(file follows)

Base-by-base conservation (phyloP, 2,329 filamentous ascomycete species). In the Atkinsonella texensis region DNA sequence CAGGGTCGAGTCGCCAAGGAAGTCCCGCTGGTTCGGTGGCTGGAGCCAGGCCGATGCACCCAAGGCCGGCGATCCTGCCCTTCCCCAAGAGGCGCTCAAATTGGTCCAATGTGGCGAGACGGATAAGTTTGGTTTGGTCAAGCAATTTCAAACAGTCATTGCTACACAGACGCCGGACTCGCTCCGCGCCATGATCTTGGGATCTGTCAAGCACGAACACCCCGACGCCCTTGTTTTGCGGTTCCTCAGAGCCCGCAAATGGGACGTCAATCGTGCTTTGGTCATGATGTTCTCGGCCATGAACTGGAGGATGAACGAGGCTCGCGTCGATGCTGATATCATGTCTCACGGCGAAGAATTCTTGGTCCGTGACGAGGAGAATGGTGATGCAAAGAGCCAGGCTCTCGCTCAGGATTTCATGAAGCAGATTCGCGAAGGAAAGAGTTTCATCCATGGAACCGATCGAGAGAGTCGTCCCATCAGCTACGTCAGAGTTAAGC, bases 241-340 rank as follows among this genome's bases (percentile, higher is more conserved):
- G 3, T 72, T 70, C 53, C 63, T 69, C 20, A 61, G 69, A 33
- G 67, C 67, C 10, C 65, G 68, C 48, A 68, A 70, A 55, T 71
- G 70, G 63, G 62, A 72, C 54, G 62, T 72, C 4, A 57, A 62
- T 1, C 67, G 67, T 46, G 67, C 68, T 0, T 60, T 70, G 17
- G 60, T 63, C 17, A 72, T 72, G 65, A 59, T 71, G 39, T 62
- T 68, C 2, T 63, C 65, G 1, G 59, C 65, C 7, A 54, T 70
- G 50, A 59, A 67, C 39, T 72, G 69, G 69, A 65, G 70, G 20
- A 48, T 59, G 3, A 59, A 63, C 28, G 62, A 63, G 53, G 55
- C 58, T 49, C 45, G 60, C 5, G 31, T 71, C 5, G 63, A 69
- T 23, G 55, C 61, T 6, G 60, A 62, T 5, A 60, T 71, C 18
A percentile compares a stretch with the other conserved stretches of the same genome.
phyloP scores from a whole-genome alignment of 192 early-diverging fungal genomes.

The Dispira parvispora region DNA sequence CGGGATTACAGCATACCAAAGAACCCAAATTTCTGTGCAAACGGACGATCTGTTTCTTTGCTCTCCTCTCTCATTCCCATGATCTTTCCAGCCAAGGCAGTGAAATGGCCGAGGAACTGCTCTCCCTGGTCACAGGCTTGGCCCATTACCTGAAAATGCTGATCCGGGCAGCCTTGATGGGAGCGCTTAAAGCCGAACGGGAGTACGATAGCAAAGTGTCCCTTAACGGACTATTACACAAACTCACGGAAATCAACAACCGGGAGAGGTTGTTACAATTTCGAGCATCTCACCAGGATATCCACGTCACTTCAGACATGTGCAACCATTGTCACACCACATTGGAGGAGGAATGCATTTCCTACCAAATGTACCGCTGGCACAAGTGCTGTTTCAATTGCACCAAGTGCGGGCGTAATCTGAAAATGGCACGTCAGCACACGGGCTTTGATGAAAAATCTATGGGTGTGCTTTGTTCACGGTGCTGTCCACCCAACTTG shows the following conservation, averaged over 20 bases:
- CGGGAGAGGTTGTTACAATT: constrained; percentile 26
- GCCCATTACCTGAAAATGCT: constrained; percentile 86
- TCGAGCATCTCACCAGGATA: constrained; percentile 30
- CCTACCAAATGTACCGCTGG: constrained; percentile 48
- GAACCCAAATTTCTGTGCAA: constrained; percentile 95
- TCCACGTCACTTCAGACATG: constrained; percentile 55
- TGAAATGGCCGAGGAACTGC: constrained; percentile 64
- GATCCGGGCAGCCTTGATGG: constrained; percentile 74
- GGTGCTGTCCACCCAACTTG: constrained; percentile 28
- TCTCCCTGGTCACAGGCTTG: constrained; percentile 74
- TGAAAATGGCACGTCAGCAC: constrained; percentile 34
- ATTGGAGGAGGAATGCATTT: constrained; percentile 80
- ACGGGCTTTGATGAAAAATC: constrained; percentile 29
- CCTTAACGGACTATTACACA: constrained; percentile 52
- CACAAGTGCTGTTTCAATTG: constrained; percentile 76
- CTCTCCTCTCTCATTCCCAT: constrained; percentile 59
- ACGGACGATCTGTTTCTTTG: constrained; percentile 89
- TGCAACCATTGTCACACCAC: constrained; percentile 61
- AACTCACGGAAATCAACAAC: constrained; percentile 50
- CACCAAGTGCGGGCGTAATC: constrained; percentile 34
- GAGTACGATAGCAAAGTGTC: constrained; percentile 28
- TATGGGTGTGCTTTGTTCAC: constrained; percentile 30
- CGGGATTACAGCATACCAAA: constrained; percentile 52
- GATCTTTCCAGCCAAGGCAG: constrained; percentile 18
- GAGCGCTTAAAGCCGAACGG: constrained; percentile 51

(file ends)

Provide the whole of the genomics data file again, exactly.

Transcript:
Base-by-base conservation (phyloP, 2,329 filamentous ascomycete species). In the Atkinsonella texensis region DNA sequence CAGGGTCGAGTCGCCAAGGAAGTCCCGCTGGTTCGGTGGCTGGAGCCAGGCCGATGCACCCAAGGCCGGCGATCCTGCCCTTCCCCAAGAGGCGCTCAAATTGGTCCAATGTGGCGAGACGGATAAGTTTGGTTTGGTCAAGCAATTTCAAACAGTCATTGCTACACAGACGCCGGACTCGCTCCGCGCCATGATCTTGGGATCTGTCAAGCACGAACACCCCGACGCCCTTGTTTTGCGGTTCCTCAGAGCCCGCAAATGGGACGTCAATCGTGCTTTGGTCATGATGTTCTCGGCCATGAACTGGAGGATGAACGAGGCTCGCGTCGATGCTGATATCATGTCTCACGGCGAAGAATTCTTGGTCCGTGACGAGGAGAATGGTGATGCAAAGAGCCAGGCTCTCGCTCAGGATTTCATGAAGCAGATTCGCGAAGGAAAGAGTTTCATCCATGGAACCGATCGAGAGAGTCGTCCCATCAGCTACGTCAGAGTTAAGC, bases 241-340 rank as follows among this genome's bases (percentile, higher is more conserved):
- G 3, T 72, T 70, C 53, C 63, T 69, C 20, A 61, G 69, A 33
- G 67, C 67, C 10, C 65, G 68, C 48, A 68, A 70, A 55, T 71
- G 70, G 63, G 62, A 72, C 54, G 62, T 72, C 4, A 57, A 62
- T 1, C 67, G 67, T 46, G 67, C 68, T 0, T 60, T 70, G 17
- G 60, T 63, C 17, A 72, T 72, G 65, A 59, T 71, G 39, T 62
- T 68, C 2, T 63, C 65, G 1, G 59, C 65, C 7, A 54, T 70
- G 50, A 59, A 67, C 39, T 72, G 69, G 69, A 65, G 70, G 20
- A 48, T 59, G 3, A 59, A 63, C 28, G 62, A 63, G 53, G 55
- C 58, T 49, C 45, G 60, C 5, G 31, T 71, C 5, G 63, A 69
- T 23, G 55, C 61, T 6, G 60, A 62, T 5, A 60, T 71, C 18
A percentile compares a stretch with the other conserved stretches of the same genome.
phyloP scores from a whole-genome alignment of 192 early-diverging fungal genomes.

The Dispira parvispora region DNA sequence CGGGATTACAGCATACCAAAGAACCCAAATTTCTGTGCAAACGGACGATCTGTTTCTTTGCTCTCCTCTCTCATTCCCATGATCTTTCCAGCCAAGGCAGTGAAATGGCCGAGGAACTGCTCTCCCTGGTCACAGGCTTGGCCCATTACCTGAAAATGCTGATCCGGGCAGCCTTGATGGGAGCGCTTAAAGCCGAACGGGAGTACGATAGCAAAGTGTCCCTTAACGGACTATTACACAAACTCACGGAAATCAACAACCGGGAGAGGTTGTTACAATTTCGAGCATCTCACCAGGATATCCACGTCACTTCAGACATGTGCAACCATTGTCACACCACATTGGAGGAGGAATGCATTTCCTACCAAATGTACCGCTGGCACAAGTGCTGTTTCAATTGCACCAAGTGCGGGCGTAATCTGAAAATGGCACGTCAGCACACGGGCTTTGATGAAAAATCTATGGGTGTGCTTTGTTCACGGTGCTGTCCACCCAACTTG shows the following conservation, averaged over 20 bases:
- CGGGAGAGGTTGTTACAATT: constrained; percentile 26
- GCCCATTACCTGAAAATGCT: constrained; percentile 86
- TCGAGCATCTCACCAGGATA: constrained; percentile 30
- CCTACCAAATGTACCGCTGG: constrained; percentile 48
- GAACCCAAATTTCTGTGCAA: constrained; percentile 95
- TCCACGTCACTTCAGACATG: constrained; percentile 55
- TGAAATGGCCGAGGAACTGC: constrained; percentile 64
- GATCCGGGCAGCCTTGATGG: constrained; percentile 74
- GGTGCTGTCCACCCAACTTG: constrained; percentile 28
- TCTCCCTGGTCACAGGCTTG: constrained; percentile 74
- TGAAAATGGCACGTCAGCAC: constrained; percentile 34
- ATTGGAGGAGGAATGCATTT: constrained; percentile 80
- ACGGGCTTTGATGAAAAATC: constrained; percentile 29
- CCTTAACGGACTATTACACA: constrained; percentile 52
- CACAAGTGCTGTTTCAATTG: constrained; percentile 76
- CTCTCCTCTCTCATTCCCAT: constrained; percentile 59
- ACGGACGATCTGTTTCTTTG: constrained; percentile 89
- TGCAACCATTGTCACACCAC: constrained; percentile 61
- AACTCACGGAAATCAACAAC: constrained; percentile 50
- CACCAAGTGCGGGCGTAATC: constrained; percentile 34
- GAGTACGATAGCAAAGTGTC: constrained; percentile 28
- TATGGGTGTGCTTTGTTCAC: constrained; percentile 30
- CGGGATTACAGCATACCAAA: constrained; percentile 52
- GATCTTTCCAGCCAAGGCAG: constrained; percentile 18
- GAGCGCTTAAAGCCGAACGG: constrained; percentile 51